Mobile Routing. When a host moves, its point of attachment in the network changes. This is called a handoff.

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1 Mobile Routing Basic Notions of Mobility When a host moves, its point of attachment in the changes. This is called a handoff. The point of attachment is a base station (BS) for cellular, or an access point (AP) for WLAN. We will assume WLAN in our examples. Problem essentially the same for cellular s. Handoff can be handled completely in the link layer, if both the APs involved are in the same. Otherwise, a route change in the IP layer may be needed. This is called layer handoff. Mobile IP is a standard protocol for handling layer handoff.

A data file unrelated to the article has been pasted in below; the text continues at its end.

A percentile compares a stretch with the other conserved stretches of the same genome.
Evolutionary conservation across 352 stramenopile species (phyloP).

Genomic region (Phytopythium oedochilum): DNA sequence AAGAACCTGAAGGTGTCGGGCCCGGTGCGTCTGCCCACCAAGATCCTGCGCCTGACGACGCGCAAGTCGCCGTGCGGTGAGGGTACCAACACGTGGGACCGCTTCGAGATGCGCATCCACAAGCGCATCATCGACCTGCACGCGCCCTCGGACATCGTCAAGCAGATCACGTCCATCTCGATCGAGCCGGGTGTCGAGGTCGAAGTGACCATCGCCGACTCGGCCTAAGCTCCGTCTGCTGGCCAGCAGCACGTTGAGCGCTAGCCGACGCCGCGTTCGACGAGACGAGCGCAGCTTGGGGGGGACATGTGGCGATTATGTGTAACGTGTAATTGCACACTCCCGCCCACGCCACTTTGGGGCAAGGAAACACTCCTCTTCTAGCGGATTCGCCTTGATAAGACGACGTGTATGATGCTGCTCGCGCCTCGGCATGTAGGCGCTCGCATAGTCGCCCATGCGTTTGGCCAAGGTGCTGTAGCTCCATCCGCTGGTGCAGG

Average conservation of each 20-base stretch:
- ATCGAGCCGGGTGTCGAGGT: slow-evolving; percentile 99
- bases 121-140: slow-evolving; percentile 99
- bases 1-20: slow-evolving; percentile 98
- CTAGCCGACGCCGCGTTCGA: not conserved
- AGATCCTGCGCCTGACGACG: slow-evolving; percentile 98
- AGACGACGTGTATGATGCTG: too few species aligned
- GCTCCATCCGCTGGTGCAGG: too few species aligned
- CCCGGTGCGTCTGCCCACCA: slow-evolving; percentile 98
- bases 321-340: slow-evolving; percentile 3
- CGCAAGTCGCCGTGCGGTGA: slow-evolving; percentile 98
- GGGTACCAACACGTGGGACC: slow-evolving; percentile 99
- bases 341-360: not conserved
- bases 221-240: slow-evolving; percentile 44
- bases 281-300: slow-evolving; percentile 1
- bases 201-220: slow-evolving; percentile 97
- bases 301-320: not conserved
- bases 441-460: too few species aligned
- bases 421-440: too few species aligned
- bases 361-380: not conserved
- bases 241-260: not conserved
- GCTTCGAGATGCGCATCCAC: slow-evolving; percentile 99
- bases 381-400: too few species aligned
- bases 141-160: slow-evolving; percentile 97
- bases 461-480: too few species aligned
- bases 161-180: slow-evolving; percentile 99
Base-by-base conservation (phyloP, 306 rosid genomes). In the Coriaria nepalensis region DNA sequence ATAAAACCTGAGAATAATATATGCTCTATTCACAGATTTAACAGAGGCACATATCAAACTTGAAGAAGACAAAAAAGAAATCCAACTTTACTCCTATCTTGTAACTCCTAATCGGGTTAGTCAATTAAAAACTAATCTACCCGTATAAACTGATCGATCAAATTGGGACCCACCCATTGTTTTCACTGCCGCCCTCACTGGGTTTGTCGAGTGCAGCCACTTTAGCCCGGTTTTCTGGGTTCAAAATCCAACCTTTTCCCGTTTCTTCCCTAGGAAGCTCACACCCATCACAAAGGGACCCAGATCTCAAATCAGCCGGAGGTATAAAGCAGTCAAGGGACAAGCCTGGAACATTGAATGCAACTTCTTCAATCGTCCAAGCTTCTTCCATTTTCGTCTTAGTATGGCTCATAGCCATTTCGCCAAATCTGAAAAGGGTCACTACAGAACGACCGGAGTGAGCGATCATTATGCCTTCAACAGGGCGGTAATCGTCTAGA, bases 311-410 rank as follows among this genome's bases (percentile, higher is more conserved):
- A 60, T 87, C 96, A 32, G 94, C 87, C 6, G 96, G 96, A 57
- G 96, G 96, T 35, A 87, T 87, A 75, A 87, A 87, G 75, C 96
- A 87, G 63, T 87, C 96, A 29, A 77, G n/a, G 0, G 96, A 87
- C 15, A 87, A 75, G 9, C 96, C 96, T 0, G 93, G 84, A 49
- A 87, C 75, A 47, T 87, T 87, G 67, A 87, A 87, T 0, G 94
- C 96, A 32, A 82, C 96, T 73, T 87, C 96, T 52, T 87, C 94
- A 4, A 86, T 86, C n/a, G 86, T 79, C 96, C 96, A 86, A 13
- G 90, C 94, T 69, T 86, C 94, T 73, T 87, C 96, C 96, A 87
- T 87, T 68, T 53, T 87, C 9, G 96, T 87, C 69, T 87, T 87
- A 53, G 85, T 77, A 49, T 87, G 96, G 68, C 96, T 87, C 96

2 Illustrating Link Layer and Network Layer Handoff R R R R R R LAN segment LAN segment Link layer handoff Network layer handoff Link layer handoff Mobile host Motivation for Mobile IP How IP routing works? IP addresses are assigned in a topologically significant fashion. All hosts in a shares the same address (e.g., ). Routing is generally based on prefixes. For example, a packet for is forwarded to unless there is a different host-specific route. What if a hosts moves to a different? Two solutions: The host carries the old IP address. Maintain host-specific routes for all mobile hosts on all s. Not scalable, because of too many individual routes need to be maintained. Change IP address of the mobile host to an address in the new. Upper layer connections (such as TCP) will break. Also, not easy to find IP address for a mobile host that moves frequently. Mobile IP solution: Preserve the original address, but also use a new care-of-address (COA).